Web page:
This is a super functional update, but it paved the way for exciting things, like new windows (!!!) and FINALLY tackling the workshop. And maybe you already figured out from the tape that we’re going to add a fireplace! I’ll give you the full low down on the plans for the first floor in the next post.

New plans for the basement

When I showed you a few updates from our massive pre-Open House cleaning spree, I neglected to shoot the basement thanks to a burnt out light. It’s all good though, because you deserve a proper update on our nether regions (not THOSE nether regions…)


The basement isn’t looking too bad. Nearly all of the tools and construction equipment that was residing in the living room made its way downstairs.


It certainly isn’t perfect down here, but I don’t have to walk by it every day. So there’s that.


We put up some shelves in the corner by the water heater. They are holding miscellaneous photography business stuff, Christmas decorations and boxes of childhood memories that our parents forced upon us when we bought our first house. Apparently, they were done fondly remembering the years of our youth and wanted to make better use of their space…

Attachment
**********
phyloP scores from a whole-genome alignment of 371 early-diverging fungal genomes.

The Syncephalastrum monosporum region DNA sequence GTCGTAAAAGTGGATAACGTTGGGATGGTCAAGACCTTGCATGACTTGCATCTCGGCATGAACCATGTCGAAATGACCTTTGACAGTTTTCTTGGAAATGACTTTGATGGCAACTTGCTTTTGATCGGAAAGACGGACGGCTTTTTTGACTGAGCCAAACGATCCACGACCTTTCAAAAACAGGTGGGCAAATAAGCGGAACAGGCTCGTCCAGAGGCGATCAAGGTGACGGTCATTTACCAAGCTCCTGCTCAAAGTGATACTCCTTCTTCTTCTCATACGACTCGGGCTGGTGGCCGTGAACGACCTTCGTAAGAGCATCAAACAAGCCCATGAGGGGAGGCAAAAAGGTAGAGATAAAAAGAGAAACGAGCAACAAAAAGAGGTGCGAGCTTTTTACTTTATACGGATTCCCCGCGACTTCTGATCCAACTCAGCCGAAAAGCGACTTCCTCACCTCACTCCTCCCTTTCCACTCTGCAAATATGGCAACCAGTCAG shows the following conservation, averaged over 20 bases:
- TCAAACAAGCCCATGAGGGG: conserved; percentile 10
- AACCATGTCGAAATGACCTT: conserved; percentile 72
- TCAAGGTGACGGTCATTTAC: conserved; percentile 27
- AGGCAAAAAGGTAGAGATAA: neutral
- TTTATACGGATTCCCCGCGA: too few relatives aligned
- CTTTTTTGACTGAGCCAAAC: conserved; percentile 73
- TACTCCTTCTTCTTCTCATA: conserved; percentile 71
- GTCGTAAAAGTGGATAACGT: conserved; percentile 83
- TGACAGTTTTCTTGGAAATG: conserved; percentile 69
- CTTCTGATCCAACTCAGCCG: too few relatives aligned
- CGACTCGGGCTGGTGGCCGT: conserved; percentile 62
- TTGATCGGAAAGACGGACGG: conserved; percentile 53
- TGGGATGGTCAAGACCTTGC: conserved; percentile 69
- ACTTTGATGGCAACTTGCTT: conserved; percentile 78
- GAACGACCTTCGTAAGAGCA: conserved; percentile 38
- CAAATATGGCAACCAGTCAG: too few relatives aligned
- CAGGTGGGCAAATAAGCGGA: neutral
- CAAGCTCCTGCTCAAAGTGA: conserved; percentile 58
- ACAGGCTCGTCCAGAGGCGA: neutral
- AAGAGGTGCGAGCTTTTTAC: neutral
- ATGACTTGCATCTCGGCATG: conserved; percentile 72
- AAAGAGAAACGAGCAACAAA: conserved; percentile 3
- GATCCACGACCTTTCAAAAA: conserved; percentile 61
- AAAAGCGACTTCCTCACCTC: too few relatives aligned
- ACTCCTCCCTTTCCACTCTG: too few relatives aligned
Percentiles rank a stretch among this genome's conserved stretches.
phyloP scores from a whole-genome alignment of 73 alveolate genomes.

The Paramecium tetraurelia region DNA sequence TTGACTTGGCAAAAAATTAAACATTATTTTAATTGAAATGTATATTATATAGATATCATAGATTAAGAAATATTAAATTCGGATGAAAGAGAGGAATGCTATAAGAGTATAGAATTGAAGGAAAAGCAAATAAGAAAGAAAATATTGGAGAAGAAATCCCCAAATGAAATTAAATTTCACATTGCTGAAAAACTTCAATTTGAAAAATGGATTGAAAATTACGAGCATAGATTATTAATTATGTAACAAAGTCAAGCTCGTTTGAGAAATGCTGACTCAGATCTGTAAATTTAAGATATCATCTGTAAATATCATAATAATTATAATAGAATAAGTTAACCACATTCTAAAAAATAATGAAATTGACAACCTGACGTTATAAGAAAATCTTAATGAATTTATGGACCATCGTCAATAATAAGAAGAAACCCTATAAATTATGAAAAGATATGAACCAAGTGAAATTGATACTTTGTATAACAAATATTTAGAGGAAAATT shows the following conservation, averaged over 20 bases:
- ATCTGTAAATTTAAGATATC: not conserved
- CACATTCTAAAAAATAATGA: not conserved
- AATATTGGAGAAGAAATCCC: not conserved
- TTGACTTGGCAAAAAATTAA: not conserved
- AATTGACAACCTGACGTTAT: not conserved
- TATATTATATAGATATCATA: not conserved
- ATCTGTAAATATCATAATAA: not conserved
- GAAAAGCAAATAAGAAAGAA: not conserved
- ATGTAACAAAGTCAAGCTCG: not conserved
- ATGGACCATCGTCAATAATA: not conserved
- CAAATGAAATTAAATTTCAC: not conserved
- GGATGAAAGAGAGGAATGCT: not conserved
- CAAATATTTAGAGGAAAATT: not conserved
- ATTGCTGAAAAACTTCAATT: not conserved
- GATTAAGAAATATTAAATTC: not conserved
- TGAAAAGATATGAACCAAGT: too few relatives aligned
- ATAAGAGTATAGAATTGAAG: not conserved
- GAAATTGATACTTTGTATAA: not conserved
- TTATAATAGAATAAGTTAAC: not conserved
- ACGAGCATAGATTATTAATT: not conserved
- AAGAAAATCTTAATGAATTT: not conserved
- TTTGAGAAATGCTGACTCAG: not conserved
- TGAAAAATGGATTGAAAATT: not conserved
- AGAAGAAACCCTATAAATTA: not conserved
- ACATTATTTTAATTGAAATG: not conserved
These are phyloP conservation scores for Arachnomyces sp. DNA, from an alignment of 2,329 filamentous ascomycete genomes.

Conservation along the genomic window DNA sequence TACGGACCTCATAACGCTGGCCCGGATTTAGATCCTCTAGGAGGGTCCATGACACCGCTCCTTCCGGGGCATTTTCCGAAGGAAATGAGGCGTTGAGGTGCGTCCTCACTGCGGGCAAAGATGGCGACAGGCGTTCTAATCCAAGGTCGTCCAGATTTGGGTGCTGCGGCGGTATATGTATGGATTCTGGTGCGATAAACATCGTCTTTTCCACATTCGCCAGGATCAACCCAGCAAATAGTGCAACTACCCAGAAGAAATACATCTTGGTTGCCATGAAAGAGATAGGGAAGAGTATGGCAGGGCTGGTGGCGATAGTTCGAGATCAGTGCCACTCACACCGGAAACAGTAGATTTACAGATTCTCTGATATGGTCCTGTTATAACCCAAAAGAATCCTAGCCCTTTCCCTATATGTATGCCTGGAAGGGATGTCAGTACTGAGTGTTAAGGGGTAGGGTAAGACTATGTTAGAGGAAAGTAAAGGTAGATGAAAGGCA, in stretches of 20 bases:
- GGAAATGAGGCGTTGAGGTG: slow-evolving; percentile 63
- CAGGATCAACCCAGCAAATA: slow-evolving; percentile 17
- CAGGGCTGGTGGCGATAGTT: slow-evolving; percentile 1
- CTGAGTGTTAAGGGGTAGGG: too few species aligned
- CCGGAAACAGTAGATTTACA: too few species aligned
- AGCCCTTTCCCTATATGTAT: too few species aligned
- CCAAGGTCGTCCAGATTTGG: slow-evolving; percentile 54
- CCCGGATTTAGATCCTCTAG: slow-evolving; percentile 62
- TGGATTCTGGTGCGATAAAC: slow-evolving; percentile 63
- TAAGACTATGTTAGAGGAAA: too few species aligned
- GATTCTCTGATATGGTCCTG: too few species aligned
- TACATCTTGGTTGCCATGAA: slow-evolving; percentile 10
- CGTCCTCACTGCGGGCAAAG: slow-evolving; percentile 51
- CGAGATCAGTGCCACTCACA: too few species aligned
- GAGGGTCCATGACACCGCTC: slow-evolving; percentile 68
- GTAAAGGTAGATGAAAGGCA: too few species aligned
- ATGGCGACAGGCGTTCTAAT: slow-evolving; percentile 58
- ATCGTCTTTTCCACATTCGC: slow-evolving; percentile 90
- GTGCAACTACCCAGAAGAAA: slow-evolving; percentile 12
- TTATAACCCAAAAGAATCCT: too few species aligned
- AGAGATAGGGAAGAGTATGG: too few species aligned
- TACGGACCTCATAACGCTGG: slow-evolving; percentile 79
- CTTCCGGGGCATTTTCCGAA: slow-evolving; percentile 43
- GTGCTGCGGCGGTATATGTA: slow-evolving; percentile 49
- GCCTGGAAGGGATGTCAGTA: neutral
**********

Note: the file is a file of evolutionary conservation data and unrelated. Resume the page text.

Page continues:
Aaron also installed our new chest freezer!


And apparently the sump pump is collecting yard tools.


The real story down here is that we inadvertently lied to you. After we sealed the basement, I said “guess what’s coming next guys?!?!” and tossed down this not so subtle clue.


Even in our 6 month update, I perpetuated the now discarded layout.



So maybe “lying” is a bit harsh. There was no malicious intent. The notion of living in a space before you make changes is certainly a wise one. Things are a changing down here:


Still the same basic functions (workshop, wine cellar, and storage) but in a new and improved configuration. It might make more sense if we take a bird’s eye view.


The focus of the original plan was to send people straight into the heart of the wine cellar. Basically, everything else was secondary. And we even had a big chunk of space that was just going the be open. (Yeah, I’m confused looking at this too.) A few things prompted the layout change:

  • The wine cellar square footage really started to shrink once Aaron thought about how much clearance he would need for tools and furniture to come in out and out of the basement. Walking things straight in and out is a much easier path.
  • Moving the workshop also allowed for access to the two windows. These will provide much needed ventilation and some natural light. As part of the wine cellar they would stay boarded over and Aaron’s respiratory system could be in serious danger in the other corner of the room.
  • The arrangement actually allowed us to expand the footprints of the workshop and the wine cellar, which I’m sure we’ll put to good use.
  • The storage space is filling in the cracks a bit. The storage between the two will be narrow, but we’ll utilize all the space by building shelves between the pillars. Larger items can go near the water heater.